RIGA - According to VH1's "I Love the '80s," the Reagan era was a frivolous time marked mainly by such cultural monuments as Billy Idol, the Smurfs and "The Breakfast Club." Apparently, the Americans don't have a monopoly on '80s nostalgia. Gauja, a new bar/cafe on Terbatas Street in Riga, gives some sense of what the great decade meant to Latvia.
There is some purposely cheap, shit-colored brown furniture, which clashes with the purposely cheap blue wallpaper. There's a Social Realist painting on the wall and an old television with an antenna.
One Eastern European once said to me that America's '50s was his country's '80s. A look around Gauja complicates the picture a little. The '80s here in Latvia seems to have been a weird anachronistic combination of '50s throwbacks with some hints of Western modernity. After all there's a record player and a box full of LPs. There are four wooden speakers placed in the corners of the ceiling. And the most popular selection is Queen.
The students in the well-lit place sing along loyally, enthusiastically, to every track of the album, "Live Magic." There's a young man with a red tie holding his girl close to him, and there's a man with a white star on a black shirt: "I Want to Break Free" and a version of "Under Pressure" sans David Bowie. The menu, typed up on white paper taped to a wall next to the bar list dozens of alcoholic drinks, but all these kids are drinking cider, Coca Cola or coffee.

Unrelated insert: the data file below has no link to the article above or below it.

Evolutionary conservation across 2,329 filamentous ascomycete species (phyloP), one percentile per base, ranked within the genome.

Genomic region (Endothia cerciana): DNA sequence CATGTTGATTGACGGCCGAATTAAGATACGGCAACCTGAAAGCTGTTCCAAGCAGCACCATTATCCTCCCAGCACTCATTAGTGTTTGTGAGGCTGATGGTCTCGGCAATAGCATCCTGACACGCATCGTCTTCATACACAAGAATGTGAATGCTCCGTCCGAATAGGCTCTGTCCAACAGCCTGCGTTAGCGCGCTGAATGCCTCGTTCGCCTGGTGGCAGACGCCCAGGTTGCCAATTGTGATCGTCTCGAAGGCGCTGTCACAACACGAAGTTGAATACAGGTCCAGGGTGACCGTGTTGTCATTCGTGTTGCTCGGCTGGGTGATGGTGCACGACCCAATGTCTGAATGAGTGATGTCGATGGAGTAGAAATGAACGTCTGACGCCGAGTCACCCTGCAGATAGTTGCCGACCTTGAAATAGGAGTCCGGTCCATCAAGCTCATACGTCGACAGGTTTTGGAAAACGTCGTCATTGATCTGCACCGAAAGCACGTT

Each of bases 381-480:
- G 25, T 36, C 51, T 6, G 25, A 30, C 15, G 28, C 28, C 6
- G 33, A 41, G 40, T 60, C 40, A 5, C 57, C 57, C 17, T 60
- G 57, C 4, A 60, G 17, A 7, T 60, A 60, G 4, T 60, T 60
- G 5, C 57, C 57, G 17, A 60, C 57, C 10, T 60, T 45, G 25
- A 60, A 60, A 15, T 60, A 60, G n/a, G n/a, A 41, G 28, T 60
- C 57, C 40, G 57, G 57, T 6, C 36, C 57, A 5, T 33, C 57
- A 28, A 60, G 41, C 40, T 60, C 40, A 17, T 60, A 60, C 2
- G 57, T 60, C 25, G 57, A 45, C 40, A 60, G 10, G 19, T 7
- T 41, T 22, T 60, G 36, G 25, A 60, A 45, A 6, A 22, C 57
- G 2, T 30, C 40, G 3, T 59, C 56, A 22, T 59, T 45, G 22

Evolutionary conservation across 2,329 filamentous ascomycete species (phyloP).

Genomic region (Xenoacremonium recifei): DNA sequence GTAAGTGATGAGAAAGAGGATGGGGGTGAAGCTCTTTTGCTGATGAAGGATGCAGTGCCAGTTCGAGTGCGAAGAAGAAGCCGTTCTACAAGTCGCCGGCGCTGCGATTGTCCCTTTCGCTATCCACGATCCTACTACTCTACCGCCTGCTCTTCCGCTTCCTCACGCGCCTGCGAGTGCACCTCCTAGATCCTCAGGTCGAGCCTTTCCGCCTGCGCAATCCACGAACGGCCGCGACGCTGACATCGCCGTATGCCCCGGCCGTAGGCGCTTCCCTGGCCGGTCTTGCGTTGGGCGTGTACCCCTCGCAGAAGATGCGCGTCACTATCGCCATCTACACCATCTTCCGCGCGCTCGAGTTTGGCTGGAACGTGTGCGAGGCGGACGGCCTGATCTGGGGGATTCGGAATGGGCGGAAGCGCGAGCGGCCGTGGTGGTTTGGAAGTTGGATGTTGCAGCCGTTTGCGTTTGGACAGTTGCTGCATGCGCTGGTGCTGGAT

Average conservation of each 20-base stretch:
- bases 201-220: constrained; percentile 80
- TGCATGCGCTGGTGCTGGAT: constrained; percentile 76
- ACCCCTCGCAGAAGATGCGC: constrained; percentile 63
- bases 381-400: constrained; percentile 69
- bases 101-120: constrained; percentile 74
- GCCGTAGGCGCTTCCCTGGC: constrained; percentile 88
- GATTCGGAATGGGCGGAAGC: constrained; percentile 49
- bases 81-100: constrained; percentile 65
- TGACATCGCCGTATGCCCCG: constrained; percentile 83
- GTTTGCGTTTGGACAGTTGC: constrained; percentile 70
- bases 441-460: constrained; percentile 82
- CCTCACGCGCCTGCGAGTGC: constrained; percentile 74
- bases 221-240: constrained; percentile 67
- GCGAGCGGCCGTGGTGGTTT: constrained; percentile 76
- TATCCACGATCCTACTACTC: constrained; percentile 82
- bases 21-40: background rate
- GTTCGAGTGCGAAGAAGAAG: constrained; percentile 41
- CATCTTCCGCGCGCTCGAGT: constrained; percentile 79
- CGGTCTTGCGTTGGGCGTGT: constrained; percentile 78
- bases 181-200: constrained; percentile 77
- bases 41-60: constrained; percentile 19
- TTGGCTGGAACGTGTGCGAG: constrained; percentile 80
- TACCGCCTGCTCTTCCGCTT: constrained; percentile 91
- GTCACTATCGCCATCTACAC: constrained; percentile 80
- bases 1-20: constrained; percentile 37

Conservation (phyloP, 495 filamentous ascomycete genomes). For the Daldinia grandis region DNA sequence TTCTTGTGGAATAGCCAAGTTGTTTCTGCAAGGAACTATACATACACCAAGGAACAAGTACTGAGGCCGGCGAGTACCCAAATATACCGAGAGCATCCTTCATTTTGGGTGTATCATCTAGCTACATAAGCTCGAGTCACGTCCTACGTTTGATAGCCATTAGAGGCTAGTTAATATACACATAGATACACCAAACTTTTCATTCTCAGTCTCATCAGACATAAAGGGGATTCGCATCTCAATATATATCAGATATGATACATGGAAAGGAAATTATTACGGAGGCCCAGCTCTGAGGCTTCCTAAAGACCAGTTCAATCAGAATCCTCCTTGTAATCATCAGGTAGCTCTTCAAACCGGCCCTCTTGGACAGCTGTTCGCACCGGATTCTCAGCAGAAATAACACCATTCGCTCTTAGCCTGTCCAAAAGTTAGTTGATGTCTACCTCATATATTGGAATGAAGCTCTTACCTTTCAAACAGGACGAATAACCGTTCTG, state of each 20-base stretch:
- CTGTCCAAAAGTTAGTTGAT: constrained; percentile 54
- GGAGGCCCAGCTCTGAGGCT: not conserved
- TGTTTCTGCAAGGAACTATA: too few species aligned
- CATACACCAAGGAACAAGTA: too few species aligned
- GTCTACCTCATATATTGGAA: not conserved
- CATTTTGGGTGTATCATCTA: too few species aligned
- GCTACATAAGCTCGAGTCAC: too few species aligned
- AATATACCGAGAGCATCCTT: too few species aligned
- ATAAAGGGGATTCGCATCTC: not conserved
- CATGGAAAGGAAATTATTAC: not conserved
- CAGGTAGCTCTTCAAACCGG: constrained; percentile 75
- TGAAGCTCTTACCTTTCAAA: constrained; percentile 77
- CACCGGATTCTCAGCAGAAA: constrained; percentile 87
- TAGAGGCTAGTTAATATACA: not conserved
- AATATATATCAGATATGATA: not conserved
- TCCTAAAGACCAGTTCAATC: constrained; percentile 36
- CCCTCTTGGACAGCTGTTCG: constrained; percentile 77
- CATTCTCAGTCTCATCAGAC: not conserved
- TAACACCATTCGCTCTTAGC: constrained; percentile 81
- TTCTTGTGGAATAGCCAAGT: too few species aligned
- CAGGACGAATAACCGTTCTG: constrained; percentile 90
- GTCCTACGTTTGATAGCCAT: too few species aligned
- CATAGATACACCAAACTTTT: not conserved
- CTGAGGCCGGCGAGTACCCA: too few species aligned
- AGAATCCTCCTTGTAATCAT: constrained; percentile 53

(Completely unrelated sidenote: You hear a Queen song on the radio here once every five minutes. How could a country that is so noxiously homophobic love Freddie Mercury so much?)
The sound is a little scratchy, a little far-away and rough through the speakers. LPs have a way of sounding a little more authentic, a little more real then the clean sound of a CD or an iPod.
Gauja is a small place. There's a counter with some stools, and, of course, the vintage furniture, but much of its clientele seems content to stand outside in front of the bar on the sidewalk. It was a mild summer night and it seemed like a nice place to stand with a cup of coffee in your hands. Is this what people did in the '80s?
The German film "Goodbye, Lenin!" helped spark a new, weird nostalgia for the final days of the Cold War in Eastern Europe. Many older folks were not so ready to look back on the long breadlines with fondness, but looking around at the clientele at Gauja, I think I can see where the nostalgia comes from.
These are college kids in their late teens to mid-twenties. They were toddlers in the '80s. And though the world was changing rapidly around them, they were, probably, blissfully unaffected by international events. A Social Realist painting, a crap television, for them, is just a bit of fun kitsch, a throwback to the innocence of the first years of their life. There's probably no surer sign that communism is good and dead.
Gauja, Terbatas Street 56
Open 12:00 - 24:00